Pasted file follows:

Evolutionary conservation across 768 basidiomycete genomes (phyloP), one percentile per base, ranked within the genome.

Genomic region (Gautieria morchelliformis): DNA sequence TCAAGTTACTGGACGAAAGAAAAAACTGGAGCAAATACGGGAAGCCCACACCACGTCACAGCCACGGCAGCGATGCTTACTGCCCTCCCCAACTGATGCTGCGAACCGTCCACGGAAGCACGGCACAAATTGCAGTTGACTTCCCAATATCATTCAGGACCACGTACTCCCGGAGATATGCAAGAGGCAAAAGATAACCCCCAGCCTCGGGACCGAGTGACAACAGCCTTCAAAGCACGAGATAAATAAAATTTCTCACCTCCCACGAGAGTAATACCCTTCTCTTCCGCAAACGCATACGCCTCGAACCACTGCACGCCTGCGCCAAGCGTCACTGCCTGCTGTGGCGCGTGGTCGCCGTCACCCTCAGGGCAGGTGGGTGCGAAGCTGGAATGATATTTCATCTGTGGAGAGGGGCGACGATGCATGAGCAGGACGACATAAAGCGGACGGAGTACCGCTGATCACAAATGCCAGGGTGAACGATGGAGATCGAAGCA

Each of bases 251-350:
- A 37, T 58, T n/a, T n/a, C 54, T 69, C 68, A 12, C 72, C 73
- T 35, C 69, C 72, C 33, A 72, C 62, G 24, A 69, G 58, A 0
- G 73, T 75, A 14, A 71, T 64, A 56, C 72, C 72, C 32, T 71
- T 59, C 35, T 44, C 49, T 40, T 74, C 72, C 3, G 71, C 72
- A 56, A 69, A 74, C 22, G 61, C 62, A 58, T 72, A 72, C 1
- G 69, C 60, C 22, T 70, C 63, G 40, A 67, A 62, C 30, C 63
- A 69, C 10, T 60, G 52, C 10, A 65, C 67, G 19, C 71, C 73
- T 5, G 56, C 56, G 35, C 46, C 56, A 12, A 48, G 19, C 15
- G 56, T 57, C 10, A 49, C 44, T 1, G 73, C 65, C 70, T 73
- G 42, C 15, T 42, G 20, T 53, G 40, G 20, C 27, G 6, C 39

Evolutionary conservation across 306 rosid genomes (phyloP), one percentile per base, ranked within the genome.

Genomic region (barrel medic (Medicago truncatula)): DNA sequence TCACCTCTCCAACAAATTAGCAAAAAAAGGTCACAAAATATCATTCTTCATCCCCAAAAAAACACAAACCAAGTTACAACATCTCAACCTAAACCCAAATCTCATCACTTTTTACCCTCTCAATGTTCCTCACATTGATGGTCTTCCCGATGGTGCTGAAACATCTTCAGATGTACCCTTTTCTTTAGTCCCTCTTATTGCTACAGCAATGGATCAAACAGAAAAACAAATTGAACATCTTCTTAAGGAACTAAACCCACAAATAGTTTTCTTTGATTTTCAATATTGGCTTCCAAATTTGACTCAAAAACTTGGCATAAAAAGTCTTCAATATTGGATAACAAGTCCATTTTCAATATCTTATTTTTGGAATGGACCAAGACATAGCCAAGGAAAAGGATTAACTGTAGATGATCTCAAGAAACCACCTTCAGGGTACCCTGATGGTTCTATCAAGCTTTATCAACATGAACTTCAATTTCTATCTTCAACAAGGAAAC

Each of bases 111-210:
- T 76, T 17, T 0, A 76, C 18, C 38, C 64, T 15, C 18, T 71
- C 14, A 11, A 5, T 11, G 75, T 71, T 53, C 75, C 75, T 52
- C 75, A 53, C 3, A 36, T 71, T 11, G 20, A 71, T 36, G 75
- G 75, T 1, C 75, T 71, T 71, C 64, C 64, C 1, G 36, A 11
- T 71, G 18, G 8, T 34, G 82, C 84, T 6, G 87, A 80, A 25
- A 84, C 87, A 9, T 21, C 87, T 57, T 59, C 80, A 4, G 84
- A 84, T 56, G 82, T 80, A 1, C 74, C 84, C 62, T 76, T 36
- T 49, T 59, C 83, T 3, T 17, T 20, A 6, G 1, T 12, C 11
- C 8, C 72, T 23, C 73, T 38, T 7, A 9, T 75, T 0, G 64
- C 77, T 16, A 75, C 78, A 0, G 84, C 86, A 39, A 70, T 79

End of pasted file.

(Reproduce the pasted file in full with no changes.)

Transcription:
Evolutionary conservation across 768 basidiomycete genomes (phyloP), one percentile per base, ranked within the genome.

Genomic region (Gautieria morchelliformis): DNA sequence TCAAGTTACTGGACGAAAGAAAAAACTGGAGCAAATACGGGAAGCCCACACCACGTCACAGCCACGGCAGCGATGCTTACTGCCCTCCCCAACTGATGCTGCGAACCGTCCACGGAAGCACGGCACAAATTGCAGTTGACTTCCCAATATCATTCAGGACCACGTACTCCCGGAGATATGCAAGAGGCAAAAGATAACCCCCAGCCTCGGGACCGAGTGACAACAGCCTTCAAAGCACGAGATAAATAAAATTTCTCACCTCCCACGAGAGTAATACCCTTCTCTTCCGCAAACGCATACGCCTCGAACCACTGCACGCCTGCGCCAAGCGTCACTGCCTGCTGTGGCGCGTGGTCGCCGTCACCCTCAGGGCAGGTGGGTGCGAAGCTGGAATGATATTTCATCTGTGGAGAGGGGCGACGATGCATGAGCAGGACGACATAAAGCGGACGGAGTACCGCTGATCACAAATGCCAGGGTGAACGATGGAGATCGAAGCA

Each of bases 251-350:
- A 37, T 58, T n/a, T n/a, C 54, T 69, C 68, A 12, C 72, C 73
- T 35, C 69, C 72, C 33, A 72, C 62, G 24, A 69, G 58, A 0
- G 73, T 75, A 14, A 71, T 64, A 56, C 72, C 72, C 32, T 71
- T 59, C 35, T 44, C 49, T 40, T 74, C 72, C 3, G 71, C 72
- A 56, A 69, A 74, C 22, G 61, C 62, A 58, T 72, A 72, C 1
- G 69, C 60, C 22, T 70, C 63, G 40, A 67, A 62, C 30, C 63
- A 69, C 10, T 60, G 52, C 10, A 65, C 67, G 19, C 71, C 73
- T 5, G 56, C 56, G 35, C 46, C 56, A 12, A 48, G 19, C 15
- G 56, T 57, C 10, A 49, C 44, T 1, G 73, C 65, C 70, T 73
- G 42, C 15, T 42, G 20, T 53, G 40, G 20, C 27, G 6, C 39

Evolutionary conservation across 306 rosid genomes (phyloP), one percentile per base, ranked within the genome.

Genomic region (barrel medic (Medicago truncatula)): DNA sequence TCACCTCTCCAACAAATTAGCAAAAAAAGGTCACAAAATATCATTCTTCATCCCCAAAAAAACACAAACCAAGTTACAACATCTCAACCTAAACCCAAATCTCATCACTTTTTACCCTCTCAATGTTCCTCACATTGATGGTCTTCCCGATGGTGCTGAAACATCTTCAGATGTACCCTTTTCTTTAGTCCCTCTTATTGCTACAGCAATGGATCAAACAGAAAAACAAATTGAACATCTTCTTAAGGAACTAAACCCACAAATAGTTTTCTTTGATTTTCAATATTGGCTTCCAAATTTGACTCAAAAACTTGGCATAAAAAGTCTTCAATATTGGATAACAAGTCCATTTTCAATATCTTATTTTTGGAATGGACCAAGACATAGCCAAGGAAAAGGATTAACTGTAGATGATCTCAAGAAACCACCTTCAGGGTACCCTGATGGTTCTATCAAGCTTTATCAACATGAACTTCAATTTCTATCTTCAACAAGGAAAC

Each of bases 111-210:
- T 76, T 17, T 0, A 76, C 18, C 38, C 64, T 15, C 18, T 71
- C 14, A 11, A 5, T 11, G 75, T 71, T 53, C 75, C 75, T 52
- C 75, A 53, C 3, A 36, T 71, T 11, G 20, A 71, T 36, G 75
- G 75, T 1, C 75, T 71, T 71, C 64, C 64, C 1, G 36, A 11
- T 71, G 18, G 8, T 34, G 82, C 84, T 6, G 87, A 80, A 25
- A 84, C 87, A 9, T 21, C 87, T 57, T 59, C 80, A 4, G 84
- A 84, T 56, G 82, T 80, A 1, C 74, C 84, C 62, T 76, T 36
- T 49, T 59, C 83, T 3, T 17, T 20, A 6, G 1, T 12, C 11
- C 8, C 72, T 23, C 73, T 38, T 7, A 9, T 75, T 0, G 64
- C 77, T 16, A 75, C 78, A 0, G 84, C 86, A 39, A 70, T 79